Schools, colleges and the public
Access our online learning resources and find out how to get involved in our science and engineering events.
Our Faculty’s scientists and engineers – including our students – take part in a huge range of activities aimed at engaging the public with the research going on at Manchester, from science festivals, public lectures, and visits to primary and secondary schools, to TV documentaries seen by millions.
If you’re a teacher, a school pupil, home-schooling, looking for a family activity, or just interested in hearing more about the latest discoveries, you can find our resources and information below. Feel free to contact us if you can’t find what you’re looking for, or if we might be able to help.
Resources and events
We have a collection of online resources for learning science and engineering topics. See the full list at the resources page, or check out these highlights:
Primary school (KS1/2)
- Take a bite out of climate change at home: Videos, worksheets and games about the impact of different food choices on the environment (KS2/primary).
- Jodrell Bank’s science learning at home: Activities, worksheets and talks about space and astronomy from the Jodrell Bank Discovery Centre.
- Make volcanoes in your kitchen with these activities from our Earth & Environmental Sciences department.
- Make a kazoo and learn about the science of sound with the Maths of waves and materials group.
- Watch video primary science lessons from the Great Science Share to learn how to make bubble mixture, a solar oven, or M&M art.
Secondary school and college (KS3/4/5)
- Games and quizzes about nuclear energy developed by the Dalton Nuclear Institute.
- Use your code-breaking skills to solve a mystery, with the Alan Turing Cryptography Competition – the 2021 competition is open until March, or the archive has ten previous sets of puzzles to try.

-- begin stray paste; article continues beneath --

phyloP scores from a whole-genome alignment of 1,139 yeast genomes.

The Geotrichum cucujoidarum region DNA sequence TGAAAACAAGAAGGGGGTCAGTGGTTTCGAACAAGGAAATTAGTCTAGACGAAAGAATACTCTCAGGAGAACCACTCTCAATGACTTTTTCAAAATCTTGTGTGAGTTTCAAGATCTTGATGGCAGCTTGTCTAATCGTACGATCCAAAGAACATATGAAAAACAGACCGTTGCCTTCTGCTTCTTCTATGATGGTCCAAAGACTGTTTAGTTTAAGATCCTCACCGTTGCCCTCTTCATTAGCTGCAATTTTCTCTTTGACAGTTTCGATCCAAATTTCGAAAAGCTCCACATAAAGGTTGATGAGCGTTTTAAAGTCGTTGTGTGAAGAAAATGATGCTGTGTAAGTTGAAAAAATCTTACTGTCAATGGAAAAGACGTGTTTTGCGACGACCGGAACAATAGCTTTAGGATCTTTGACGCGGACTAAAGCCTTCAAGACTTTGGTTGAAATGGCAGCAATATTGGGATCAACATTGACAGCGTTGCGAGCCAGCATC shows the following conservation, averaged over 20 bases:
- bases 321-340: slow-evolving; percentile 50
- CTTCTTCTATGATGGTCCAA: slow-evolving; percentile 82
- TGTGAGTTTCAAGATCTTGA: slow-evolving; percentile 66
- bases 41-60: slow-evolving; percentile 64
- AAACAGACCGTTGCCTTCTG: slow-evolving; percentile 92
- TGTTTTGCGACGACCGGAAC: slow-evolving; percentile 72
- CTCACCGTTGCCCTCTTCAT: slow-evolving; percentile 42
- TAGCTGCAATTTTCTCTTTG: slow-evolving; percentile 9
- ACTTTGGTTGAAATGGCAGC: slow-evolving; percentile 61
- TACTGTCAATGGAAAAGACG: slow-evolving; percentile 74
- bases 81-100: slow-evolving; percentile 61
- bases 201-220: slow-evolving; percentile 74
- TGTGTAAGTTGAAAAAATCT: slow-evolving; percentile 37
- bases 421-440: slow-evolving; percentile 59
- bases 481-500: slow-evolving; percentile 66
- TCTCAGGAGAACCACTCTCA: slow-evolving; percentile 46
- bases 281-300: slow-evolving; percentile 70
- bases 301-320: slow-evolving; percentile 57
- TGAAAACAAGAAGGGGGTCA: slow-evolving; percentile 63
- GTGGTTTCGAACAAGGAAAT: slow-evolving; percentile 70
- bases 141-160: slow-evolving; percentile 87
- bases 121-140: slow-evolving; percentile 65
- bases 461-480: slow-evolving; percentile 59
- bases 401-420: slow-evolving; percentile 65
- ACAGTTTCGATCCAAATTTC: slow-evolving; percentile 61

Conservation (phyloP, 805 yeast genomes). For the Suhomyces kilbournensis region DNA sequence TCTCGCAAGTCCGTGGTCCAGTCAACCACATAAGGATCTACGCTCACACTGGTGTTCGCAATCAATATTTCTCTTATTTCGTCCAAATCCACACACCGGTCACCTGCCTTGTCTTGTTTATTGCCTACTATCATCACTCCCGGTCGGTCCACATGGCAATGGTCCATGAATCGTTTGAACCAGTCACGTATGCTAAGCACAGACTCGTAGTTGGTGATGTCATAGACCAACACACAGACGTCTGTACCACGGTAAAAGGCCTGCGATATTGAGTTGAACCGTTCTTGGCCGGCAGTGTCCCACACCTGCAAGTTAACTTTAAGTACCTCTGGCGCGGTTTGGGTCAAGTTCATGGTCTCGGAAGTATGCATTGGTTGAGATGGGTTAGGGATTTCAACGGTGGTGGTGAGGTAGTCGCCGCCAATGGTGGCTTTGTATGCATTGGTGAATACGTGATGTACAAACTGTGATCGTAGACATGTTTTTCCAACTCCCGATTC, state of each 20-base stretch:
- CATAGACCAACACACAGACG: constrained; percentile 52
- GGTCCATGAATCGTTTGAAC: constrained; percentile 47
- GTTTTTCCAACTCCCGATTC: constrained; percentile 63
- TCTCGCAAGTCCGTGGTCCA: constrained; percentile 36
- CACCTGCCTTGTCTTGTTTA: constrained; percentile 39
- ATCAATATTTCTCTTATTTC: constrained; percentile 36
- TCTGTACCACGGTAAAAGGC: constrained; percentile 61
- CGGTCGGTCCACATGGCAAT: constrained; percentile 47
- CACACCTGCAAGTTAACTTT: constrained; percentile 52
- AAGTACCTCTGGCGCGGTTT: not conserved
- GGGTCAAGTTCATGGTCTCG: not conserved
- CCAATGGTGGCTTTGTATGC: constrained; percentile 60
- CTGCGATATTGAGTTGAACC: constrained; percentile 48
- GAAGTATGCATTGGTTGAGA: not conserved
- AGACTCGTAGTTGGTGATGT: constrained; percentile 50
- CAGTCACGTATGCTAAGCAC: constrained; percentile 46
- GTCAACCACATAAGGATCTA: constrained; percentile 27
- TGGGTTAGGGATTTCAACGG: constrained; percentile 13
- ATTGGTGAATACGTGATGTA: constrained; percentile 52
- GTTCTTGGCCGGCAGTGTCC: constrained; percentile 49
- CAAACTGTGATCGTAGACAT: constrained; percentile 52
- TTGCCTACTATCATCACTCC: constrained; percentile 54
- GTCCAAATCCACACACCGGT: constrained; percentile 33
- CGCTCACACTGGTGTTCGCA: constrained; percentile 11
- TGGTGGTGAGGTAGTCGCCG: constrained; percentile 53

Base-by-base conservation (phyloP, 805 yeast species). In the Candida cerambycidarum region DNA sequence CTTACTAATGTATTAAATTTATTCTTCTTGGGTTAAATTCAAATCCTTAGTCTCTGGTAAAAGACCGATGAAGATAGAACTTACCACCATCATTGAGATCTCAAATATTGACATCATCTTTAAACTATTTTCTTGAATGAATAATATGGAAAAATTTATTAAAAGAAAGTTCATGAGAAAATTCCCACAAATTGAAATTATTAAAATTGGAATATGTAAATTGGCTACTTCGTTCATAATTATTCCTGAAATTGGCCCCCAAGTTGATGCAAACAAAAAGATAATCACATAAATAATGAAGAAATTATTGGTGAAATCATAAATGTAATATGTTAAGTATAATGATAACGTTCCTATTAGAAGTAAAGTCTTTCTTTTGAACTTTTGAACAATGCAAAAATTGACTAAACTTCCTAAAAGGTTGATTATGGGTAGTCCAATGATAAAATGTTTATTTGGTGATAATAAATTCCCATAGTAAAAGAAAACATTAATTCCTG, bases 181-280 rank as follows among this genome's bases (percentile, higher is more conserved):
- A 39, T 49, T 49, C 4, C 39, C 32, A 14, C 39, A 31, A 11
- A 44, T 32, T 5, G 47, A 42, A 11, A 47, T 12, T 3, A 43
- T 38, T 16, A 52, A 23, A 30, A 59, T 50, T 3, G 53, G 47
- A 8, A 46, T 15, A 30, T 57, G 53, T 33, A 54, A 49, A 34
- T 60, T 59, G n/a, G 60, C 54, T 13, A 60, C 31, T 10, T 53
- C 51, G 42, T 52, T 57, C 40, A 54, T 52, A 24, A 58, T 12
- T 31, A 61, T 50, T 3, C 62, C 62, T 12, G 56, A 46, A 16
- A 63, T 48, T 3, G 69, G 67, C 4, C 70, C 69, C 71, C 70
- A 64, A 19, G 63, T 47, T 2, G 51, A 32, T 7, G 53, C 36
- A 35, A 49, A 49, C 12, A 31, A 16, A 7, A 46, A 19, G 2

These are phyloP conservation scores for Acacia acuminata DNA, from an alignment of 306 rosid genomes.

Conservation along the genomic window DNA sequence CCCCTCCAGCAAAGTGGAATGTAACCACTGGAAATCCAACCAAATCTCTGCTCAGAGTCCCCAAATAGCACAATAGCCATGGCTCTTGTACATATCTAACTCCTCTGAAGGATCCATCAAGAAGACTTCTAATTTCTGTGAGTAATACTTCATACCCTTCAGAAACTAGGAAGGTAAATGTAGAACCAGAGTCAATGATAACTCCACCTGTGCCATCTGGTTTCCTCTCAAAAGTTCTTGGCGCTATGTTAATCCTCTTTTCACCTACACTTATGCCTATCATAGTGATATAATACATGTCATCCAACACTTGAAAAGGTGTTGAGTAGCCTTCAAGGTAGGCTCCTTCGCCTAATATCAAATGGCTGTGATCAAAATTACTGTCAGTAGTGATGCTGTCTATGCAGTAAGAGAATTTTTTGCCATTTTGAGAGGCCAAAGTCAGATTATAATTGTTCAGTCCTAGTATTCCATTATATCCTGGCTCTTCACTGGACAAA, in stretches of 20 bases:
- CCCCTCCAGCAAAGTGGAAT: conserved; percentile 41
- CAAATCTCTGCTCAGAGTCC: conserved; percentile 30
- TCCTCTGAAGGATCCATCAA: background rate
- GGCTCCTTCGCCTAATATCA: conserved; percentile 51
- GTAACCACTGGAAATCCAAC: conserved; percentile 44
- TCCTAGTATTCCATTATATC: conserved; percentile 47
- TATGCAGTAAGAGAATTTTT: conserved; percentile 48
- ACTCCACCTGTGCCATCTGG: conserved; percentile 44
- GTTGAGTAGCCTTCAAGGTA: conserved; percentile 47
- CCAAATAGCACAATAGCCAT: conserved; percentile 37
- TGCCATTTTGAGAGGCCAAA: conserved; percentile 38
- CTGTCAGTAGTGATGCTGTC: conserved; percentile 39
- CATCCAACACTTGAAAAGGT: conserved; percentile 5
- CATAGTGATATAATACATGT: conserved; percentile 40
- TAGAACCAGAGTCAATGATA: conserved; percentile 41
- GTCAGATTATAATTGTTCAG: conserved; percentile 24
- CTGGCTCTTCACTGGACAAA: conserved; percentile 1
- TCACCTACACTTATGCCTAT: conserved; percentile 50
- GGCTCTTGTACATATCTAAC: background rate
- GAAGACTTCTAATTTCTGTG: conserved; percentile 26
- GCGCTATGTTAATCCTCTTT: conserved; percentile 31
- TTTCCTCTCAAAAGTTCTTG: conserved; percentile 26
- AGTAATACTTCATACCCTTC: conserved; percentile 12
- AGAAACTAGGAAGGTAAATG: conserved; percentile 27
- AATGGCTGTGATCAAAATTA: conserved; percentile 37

- Solve maths puzzles in the MathsBombe – this runs at the same time as the cryptography competition for older students (up to Y13), and also has an archive to work through.
- Explore the maths of waves with curriculum-linked lessons for KS3-5 on the science of balloons and musical instruments.
- Try to complete a 20 minute challenge: physics and maths activities for KS3 developed by our PhD students who work with secondary schools.
Teachers’ mailing lists
You can sign up for a regular newsletter on new resources, events and CPD opportunities from the University. There are newsletters for primary teachers, secondary science teachers, and post-16 teachers and careers advisers. There’s also a newsletter on support for EPQs. Register for any of these newsletters.
Primary teacher CPD
Our Science and Engineering Education Research and Innovation Hub (SEERIH) delivers a science learning programme for primary teachers that “increases teachers’ access to knowledge, skills and like-minded professionals”. See the SEERIH webpage for more information.
SEERIH also have an ongoing online CPD series for primary teachers – the Great Science Share Webcast.
Virtual open days
Our 2020 open days were run remotely, and you can watch recordings of the admissions talks from all nine departments in our Faculty.
How the University links with schools and colleges
Our publications page has the Schools and Colleges Liaison Guide on how we link with schools, our Access and Participation Plan on how we’ve committed to widening access into the University, and the widening participation annual report on how we’ve engaged schools and young people.
Our events on campus and visits to schools have had to pause for now, but we’re still engaging with schools online.